Senate panel advances media shield bill

The Senate Judiciary Committee on Thursday passed legislation to protect journalists from having to cooperate with government investigations but made sure to limit the safeguard to professional news gatherers.

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The legislation, which passed by a 13-5 vote, draws a line between those whom lawmakers view as “real" journalists and citizen bloggers.

People who qualify as “real" reporters under the legislation would receive protection from having to reveal their confidential sources to government prosecutors.

The legislation gained political momentum after it was revealed earlier this year that the Justice Department had secretly obtained the phone records for The Associated Press in an attempt to discover who had provided classified information to the news organization.

Sens. Charles SchumerCharles (Chuck) Ellis SchumerGOP Green New Deal stunt is a great deal for Democrats National emergency declaration — a legal fight Trump is likely to win House Judiciary Dems seek answers over Trump's national emergency declaration MORE (D-N.Y.) and Lindsey GrahamLindsey Olin GrahamCongress closer to forcing Trump’s hand on Saudi support Democrats brush off GOP 'trolling' over Green New Deal Warren: Officials have duty ‘to invoke 25th amendment’ if they think Trump is unfit MORE (R-S.C.), the bill's sponsors, argued it would protect journalists and their sources from government intimidation but exempt those who attempt to obtain government secrets without with regard to the public’s interest.

“The bill would prohibit demands for protected information (such as confidential source information) from journalists unless a court determines that the public interest is better served by disclosure of the information than by protecting the journalist’s source,” they wrote in a letter to colleagues in May.

Conservatives, however, blasted the legislation for giving Congress power to decide who qualifies as a legitimate journalist.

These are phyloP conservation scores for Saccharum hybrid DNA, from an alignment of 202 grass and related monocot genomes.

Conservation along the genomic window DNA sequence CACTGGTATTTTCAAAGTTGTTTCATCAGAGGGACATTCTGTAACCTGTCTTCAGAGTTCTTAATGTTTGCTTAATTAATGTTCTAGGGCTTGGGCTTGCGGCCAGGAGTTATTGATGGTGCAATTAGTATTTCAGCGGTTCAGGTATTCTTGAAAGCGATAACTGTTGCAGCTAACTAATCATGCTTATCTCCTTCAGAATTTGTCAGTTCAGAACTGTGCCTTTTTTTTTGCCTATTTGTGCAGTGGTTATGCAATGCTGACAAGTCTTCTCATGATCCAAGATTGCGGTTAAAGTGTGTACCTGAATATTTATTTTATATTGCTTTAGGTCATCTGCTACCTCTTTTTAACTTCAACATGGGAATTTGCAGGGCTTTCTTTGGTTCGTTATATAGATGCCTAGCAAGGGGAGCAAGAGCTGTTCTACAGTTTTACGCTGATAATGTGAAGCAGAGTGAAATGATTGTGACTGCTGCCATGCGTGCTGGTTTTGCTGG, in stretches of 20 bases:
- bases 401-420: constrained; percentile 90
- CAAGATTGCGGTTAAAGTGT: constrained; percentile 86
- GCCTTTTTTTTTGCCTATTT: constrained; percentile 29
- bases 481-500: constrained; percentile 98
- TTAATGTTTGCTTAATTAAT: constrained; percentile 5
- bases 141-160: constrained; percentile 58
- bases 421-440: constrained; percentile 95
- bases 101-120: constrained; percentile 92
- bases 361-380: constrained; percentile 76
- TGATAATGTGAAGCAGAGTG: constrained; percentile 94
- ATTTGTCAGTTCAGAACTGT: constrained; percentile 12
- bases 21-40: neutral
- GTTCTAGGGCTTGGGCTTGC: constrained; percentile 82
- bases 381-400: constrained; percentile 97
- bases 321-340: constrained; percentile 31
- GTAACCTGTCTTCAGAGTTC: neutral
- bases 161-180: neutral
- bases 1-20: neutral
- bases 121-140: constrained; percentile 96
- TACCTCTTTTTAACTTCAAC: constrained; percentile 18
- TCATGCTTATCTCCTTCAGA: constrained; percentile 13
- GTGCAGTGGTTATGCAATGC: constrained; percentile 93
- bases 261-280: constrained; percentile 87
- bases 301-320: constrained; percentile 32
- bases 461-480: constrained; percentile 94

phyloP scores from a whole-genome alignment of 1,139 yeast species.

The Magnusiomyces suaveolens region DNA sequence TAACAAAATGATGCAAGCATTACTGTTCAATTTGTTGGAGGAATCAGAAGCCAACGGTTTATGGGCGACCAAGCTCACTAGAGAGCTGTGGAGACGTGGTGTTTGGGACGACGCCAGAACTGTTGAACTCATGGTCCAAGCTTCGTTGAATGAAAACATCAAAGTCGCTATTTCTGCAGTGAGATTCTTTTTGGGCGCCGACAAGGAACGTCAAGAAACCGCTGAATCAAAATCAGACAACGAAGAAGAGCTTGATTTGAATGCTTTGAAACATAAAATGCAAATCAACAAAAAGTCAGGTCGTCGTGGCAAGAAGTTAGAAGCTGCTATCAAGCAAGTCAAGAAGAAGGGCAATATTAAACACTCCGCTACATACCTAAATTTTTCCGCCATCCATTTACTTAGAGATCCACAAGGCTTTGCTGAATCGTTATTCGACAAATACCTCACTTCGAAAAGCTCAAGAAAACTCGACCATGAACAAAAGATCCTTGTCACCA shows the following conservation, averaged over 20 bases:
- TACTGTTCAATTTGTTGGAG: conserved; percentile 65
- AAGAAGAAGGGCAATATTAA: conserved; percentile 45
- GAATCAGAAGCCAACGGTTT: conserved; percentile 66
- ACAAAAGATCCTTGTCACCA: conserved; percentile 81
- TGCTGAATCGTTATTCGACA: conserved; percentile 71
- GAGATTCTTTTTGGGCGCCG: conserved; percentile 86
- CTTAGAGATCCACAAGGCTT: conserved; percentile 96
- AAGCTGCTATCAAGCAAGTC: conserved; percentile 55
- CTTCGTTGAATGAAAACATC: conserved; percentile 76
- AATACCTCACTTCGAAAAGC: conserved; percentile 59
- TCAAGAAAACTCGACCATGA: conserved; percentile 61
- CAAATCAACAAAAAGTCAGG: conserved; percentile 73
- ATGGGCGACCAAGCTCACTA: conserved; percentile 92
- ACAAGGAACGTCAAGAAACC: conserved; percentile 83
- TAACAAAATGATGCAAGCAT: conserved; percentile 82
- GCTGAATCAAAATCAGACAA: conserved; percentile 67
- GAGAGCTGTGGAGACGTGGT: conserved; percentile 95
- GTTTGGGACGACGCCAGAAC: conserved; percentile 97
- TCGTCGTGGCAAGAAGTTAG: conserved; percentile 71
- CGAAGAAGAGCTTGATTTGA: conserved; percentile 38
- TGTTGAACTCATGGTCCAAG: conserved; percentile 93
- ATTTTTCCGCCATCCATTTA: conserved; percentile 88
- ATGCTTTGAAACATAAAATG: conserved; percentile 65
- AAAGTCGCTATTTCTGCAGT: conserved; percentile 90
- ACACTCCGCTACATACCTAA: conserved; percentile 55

“The remedy that this legislation seeks to provide is to differentiate between different types of journalists and to determine in the Congress’s mind who’s legitimate and who’s not legitimate,” said Sen. John CornynJohn CornynOn unilateral executive action, Mitch McConnell was right — in 2014 Poll shows competitive matchup if O’Rourke ran for Senate again On The Money: Trump declares emergency at border | Braces for legal fight | Move divides GOP | Trump signs border deal to avoid shutdown | Winners, losers from spending fight | US, China trade talks to resume next week MORE (R-Texas), a critic.

Cornyn said Congress shouldn’t pick and choose who’s protected by the First Amendment.

“The First Amendment makes no such differentiation,” he said. “It talks about a free press, and we would say you’re a member of the free press if you meet certain legislative criteria and if you don’t, you’re not.”

The committee adopted by an amendment sponsored by Sens. Dianne FeinsteinDianne Emiel FeinsteinFeinstein says she thinks Biden will run after meeting with him Trump judicial nominee Neomi Rao seeks to clarify past remarks on date rape Bottom Line MORE (D-Calif.) and Dick DurbinRichard (Dick) Joseph DurbinDemocrats brush off GOP 'trolling' over Green New Deal Trump praises law enforcement response to shooting at Illinois business Five dead in shooting at manufacturing plant in Aurora, Illinois MORE (D-Ill.) in a 13-5 vote to set apart people viewed by Congress as legitimate journalists.

The language defines a journalist as someone with a traditional or contractual arrangement with a media outlet for at least three months in the past two years or for at least one year in the past 20 years. It also includes reporters with a substantial track record of freelancing in the past five years, student journalists and persons approved by a federal judge as worthy of protection.

Schumer emphasized at the committee markup Thursday that the agents of foreign powers would be excluded, depriving protections for foreign operatives posing as journalists with Al Jazeera, a broadcaster based in Qatar, or other foreign media groups.

The committee’s action sends the bill to the Senate floor.